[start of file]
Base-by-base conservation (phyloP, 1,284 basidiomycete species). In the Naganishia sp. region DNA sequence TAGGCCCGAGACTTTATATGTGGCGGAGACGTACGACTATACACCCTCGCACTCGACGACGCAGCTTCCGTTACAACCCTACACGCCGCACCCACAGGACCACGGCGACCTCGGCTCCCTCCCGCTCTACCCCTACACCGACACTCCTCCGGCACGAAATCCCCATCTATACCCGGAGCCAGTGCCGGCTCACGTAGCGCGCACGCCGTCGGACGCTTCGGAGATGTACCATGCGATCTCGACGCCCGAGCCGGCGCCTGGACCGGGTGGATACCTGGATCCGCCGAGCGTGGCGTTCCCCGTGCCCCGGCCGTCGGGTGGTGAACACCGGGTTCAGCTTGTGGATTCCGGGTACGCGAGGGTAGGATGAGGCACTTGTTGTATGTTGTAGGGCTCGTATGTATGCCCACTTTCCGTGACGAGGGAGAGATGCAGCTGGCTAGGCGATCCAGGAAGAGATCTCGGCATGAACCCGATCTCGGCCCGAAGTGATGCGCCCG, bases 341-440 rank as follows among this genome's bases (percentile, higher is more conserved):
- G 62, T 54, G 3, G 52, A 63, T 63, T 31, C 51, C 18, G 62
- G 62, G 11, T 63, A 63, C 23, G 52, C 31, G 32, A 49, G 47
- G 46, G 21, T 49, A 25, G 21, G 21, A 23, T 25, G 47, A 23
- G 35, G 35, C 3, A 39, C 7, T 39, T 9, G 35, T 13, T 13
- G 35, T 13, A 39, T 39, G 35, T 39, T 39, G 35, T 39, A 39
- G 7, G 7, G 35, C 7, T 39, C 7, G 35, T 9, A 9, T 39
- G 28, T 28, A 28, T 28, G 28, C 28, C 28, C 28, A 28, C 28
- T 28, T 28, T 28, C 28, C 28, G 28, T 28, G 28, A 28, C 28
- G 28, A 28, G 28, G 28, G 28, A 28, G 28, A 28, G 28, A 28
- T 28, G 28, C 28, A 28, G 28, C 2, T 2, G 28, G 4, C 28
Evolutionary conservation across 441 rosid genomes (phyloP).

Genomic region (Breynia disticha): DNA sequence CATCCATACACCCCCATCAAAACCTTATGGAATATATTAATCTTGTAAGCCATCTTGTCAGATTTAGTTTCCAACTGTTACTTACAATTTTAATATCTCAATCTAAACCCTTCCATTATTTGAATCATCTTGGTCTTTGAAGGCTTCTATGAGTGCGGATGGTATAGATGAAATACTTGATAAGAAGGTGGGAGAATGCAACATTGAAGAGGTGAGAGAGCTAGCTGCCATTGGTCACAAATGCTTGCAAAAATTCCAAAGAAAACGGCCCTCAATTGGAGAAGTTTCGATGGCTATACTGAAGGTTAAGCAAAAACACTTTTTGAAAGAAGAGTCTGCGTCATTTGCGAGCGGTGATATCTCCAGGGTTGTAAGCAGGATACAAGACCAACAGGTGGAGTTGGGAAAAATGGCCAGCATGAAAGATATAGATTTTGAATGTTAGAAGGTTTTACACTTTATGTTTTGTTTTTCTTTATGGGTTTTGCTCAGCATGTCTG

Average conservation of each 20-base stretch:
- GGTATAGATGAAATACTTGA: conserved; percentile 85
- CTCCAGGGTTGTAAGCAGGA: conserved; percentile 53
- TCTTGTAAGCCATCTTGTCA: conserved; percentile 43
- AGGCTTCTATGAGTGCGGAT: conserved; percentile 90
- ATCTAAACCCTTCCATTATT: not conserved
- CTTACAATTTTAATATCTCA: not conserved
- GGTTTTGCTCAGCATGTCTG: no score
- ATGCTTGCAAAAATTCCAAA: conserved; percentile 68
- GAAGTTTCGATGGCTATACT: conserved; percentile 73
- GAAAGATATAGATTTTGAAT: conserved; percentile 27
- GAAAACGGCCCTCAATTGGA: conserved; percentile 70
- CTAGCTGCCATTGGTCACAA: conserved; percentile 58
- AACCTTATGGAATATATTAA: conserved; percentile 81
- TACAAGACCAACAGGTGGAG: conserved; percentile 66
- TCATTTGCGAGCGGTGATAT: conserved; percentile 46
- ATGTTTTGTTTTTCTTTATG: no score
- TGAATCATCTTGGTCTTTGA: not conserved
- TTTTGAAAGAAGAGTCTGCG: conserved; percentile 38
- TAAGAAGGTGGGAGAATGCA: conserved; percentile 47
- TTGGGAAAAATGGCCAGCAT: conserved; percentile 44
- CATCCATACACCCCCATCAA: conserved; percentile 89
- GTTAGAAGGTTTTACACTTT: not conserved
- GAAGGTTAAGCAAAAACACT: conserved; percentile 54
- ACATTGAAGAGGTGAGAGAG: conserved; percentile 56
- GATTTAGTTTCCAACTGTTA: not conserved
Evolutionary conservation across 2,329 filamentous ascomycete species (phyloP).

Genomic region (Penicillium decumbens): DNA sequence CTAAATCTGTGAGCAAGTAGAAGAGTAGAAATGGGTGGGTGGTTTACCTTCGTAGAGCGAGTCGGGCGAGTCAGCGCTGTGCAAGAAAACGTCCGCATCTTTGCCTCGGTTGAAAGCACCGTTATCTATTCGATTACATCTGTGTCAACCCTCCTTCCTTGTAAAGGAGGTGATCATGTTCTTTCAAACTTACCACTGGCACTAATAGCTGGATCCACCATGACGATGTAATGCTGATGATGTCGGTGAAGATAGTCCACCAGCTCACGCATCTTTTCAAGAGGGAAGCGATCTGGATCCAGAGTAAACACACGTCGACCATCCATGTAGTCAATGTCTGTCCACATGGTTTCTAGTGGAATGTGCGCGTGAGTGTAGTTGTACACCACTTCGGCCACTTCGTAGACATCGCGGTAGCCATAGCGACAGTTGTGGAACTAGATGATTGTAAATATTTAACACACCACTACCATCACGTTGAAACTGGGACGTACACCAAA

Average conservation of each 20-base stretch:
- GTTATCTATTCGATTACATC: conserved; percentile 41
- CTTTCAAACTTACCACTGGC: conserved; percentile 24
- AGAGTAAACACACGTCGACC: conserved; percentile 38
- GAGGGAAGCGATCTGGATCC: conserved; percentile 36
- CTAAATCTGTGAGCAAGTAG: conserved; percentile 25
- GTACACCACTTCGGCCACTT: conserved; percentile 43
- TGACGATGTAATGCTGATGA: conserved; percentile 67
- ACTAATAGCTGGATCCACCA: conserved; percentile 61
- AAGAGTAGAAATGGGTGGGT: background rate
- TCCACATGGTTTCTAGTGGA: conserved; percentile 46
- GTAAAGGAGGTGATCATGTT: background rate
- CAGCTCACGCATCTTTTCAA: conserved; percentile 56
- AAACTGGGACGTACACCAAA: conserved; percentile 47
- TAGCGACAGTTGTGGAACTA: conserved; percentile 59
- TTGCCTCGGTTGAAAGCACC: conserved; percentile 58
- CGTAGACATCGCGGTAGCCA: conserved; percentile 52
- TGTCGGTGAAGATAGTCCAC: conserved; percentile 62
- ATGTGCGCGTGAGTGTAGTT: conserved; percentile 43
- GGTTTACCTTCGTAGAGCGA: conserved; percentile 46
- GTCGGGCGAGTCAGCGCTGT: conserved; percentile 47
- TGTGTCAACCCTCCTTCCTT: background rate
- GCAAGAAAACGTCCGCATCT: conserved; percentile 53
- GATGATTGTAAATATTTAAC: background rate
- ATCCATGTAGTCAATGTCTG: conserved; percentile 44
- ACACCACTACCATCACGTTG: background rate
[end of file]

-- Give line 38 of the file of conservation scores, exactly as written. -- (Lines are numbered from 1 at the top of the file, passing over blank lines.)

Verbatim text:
- ACATTGAAGAGGTGAGAGAG: conserved; percentile 56